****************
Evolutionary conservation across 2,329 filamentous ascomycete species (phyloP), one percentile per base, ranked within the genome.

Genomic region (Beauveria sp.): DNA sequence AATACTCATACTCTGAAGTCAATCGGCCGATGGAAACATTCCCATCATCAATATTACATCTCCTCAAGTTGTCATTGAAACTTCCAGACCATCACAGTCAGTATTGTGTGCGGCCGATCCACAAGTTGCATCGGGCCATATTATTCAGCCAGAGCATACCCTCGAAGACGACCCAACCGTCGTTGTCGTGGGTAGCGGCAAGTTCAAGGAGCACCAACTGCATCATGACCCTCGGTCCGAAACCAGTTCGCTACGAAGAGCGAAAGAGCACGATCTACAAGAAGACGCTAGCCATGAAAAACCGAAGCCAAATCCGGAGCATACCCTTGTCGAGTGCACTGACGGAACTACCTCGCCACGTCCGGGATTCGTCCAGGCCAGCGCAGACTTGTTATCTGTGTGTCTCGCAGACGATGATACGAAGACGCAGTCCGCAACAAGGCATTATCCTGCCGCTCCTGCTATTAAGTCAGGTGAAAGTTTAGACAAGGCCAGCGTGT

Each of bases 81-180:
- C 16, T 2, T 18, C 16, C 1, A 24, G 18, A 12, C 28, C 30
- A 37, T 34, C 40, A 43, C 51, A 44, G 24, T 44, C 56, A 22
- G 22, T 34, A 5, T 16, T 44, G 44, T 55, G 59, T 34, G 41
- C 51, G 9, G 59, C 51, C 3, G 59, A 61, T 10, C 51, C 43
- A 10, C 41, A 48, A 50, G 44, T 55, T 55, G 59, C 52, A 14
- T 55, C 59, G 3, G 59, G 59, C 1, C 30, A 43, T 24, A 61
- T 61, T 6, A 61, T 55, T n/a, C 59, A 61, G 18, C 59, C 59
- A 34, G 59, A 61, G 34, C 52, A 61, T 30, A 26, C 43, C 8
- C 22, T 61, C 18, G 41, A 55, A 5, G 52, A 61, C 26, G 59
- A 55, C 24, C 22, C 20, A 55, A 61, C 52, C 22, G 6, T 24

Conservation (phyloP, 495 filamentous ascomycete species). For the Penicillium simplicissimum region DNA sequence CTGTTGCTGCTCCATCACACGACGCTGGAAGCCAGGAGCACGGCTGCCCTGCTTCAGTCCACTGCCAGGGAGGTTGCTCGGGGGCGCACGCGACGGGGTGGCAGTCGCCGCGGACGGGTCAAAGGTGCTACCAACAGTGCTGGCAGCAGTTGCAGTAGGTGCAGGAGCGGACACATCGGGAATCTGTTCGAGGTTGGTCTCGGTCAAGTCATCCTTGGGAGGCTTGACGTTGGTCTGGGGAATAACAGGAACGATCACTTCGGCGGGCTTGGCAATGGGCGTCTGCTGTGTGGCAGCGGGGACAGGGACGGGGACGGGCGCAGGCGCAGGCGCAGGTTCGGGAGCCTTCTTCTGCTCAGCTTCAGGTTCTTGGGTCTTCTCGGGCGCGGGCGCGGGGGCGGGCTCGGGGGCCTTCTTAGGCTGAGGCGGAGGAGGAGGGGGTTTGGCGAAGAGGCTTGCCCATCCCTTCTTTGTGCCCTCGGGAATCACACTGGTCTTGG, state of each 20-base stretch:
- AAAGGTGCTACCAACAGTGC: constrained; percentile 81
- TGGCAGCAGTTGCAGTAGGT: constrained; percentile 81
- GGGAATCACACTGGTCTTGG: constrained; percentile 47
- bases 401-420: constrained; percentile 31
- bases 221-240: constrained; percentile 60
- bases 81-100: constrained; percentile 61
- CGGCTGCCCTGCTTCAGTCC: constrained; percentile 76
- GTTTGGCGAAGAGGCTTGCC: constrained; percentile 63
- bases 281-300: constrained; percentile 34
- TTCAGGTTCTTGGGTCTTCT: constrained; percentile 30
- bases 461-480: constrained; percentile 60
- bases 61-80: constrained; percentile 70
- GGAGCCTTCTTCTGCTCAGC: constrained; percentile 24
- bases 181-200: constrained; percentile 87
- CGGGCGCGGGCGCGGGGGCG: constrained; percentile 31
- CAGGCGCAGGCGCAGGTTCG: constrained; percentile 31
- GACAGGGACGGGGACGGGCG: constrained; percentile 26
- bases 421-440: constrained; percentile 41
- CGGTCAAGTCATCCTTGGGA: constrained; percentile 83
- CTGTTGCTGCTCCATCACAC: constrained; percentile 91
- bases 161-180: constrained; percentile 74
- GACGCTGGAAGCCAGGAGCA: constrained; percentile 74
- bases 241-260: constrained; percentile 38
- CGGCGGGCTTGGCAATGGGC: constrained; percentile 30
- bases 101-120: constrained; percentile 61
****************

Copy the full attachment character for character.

Evolutionary conservation across 2,329 filamentous ascomycete species (phyloP), one percentile per base, ranked within the genome.

Genomic region (Beauveria sp.): DNA sequence AATACTCATACTCTGAAGTCAATCGGCCGATGGAAACATTCCCATCATCAATATTACATCTCCTCAAGTTGTCATTGAAACTTCCAGACCATCACAGTCAGTATTGTGTGCGGCCGATCCACAAGTTGCATCGGGCCATATTATTCAGCCAGAGCATACCCTCGAAGACGACCCAACCGTCGTTGTCGTGGGTAGCGGCAAGTTCAAGGAGCACCAACTGCATCATGACCCTCGGTCCGAAACCAGTTCGCTACGAAGAGCGAAAGAGCACGATCTACAAGAAGACGCTAGCCATGAAAAACCGAAGCCAAATCCGGAGCATACCCTTGTCGAGTGCACTGACGGAACTACCTCGCCACGTCCGGGATTCGTCCAGGCCAGCGCAGACTTGTTATCTGTGTGTCTCGCAGACGATGATACGAAGACGCAGTCCGCAACAAGGCATTATCCTGCCGCTCCTGCTATTAAGTCAGGTGAAAGTTTAGACAAGGCCAGCGTGT

Each of bases 81-180:
- C 16, T 2, T 18, C 16, C 1, A 24, G 18, A 12, C 28, C 30
- A 37, T 34, C 40, A 43, C 51, A 44, G 24, T 44, C 56, A 22
- G 22, T 34, A 5, T 16, T 44, G 44, T 55, G 59, T 34, G 41
- C 51, G 9, G 59, C 51, C 3, G 59, A 61, T 10, C 51, C 43
- A 10, C 41, A 48, A 50, G 44, T 55, T 55, G 59, C 52, A 14
- T 55, C 59, G 3, G 59, G 59, C 1, C 30, A 43, T 24, A 61
- T 61, T 6, A 61, T 55, T n/a, C 59, A 61, G 18, C 59, C 59
- A 34, G 59, A 61, G 34, C 52, A 61, T 30, A 26, C 43, C 8
- C 22, T 61, C 18, G 41, A 55, A 5, G 52, A 61, C 26, G 59
- A 55, C 24, C 22, C 20, A 55, A 61, C 52, C 22, G 6, T 24

Conservation (phyloP, 495 filamentous ascomycete species). For the Penicillium simplicissimum region DNA sequence CTGTTGCTGCTCCATCACACGACGCTGGAAGCCAGGAGCACGGCTGCCCTGCTTCAGTCCACTGCCAGGGAGGTTGCTCGGGGGCGCACGCGACGGGGTGGCAGTCGCCGCGGACGGGTCAAAGGTGCTACCAACAGTGCTGGCAGCAGTTGCAGTAGGTGCAGGAGCGGACACATCGGGAATCTGTTCGAGGTTGGTCTCGGTCAAGTCATCCTTGGGAGGCTTGACGTTGGTCTGGGGAATAACAGGAACGATCACTTCGGCGGGCTTGGCAATGGGCGTCTGCTGTGTGGCAGCGGGGACAGGGACGGGGACGGGCGCAGGCGCAGGCGCAGGTTCGGGAGCCTTCTTCTGCTCAGCTTCAGGTTCTTGGGTCTTCTCGGGCGCGGGCGCGGGGGCGGGCTCGGGGGCCTTCTTAGGCTGAGGCGGAGGAGGAGGGGGTTTGGCGAAGAGGCTTGCCCATCCCTTCTTTGTGCCCTCGGGAATCACACTGGTCTTGG, state of each 20-base stretch:
- AAAGGTGCTACCAACAGTGC: constrained; percentile 81
- TGGCAGCAGTTGCAGTAGGT: constrained; percentile 81
- GGGAATCACACTGGTCTTGG: constrained; percentile 47
- bases 401-420: constrained; percentile 31
- bases 221-240: constrained; percentile 60
- bases 81-100: constrained; percentile 61
- CGGCTGCCCTGCTTCAGTCC: constrained; percentile 76
- GTTTGGCGAAGAGGCTTGCC: constrained; percentile 63
- bases 281-300: constrained; percentile 34
- TTCAGGTTCTTGGGTCTTCT: constrained; percentile 30
- bases 461-480: constrained; percentile 60
- bases 61-80: constrained; percentile 70
- GGAGCCTTCTTCTGCTCAGC: constrained; percentile 24
- bases 181-200: constrained; percentile 87
- CGGGCGCGGGCGCGGGGGCG: constrained; percentile 31
- CAGGCGCAGGCGCAGGTTCG: constrained; percentile 31
- GACAGGGACGGGGACGGGCG: constrained; percentile 26
- bases 421-440: constrained; percentile 41
- CGGTCAAGTCATCCTTGGGA: constrained; percentile 83
- CTGTTGCTGCTCCATCACAC: constrained; percentile 91
- bases 161-180: constrained; percentile 74
- GACGCTGGAAGCCAGGAGCA: constrained; percentile 74
- bases 241-260: constrained; percentile 38
- CGGCGGGCTTGGCAATGGGC: constrained; percentile 30
- bases 101-120: constrained; percentile 61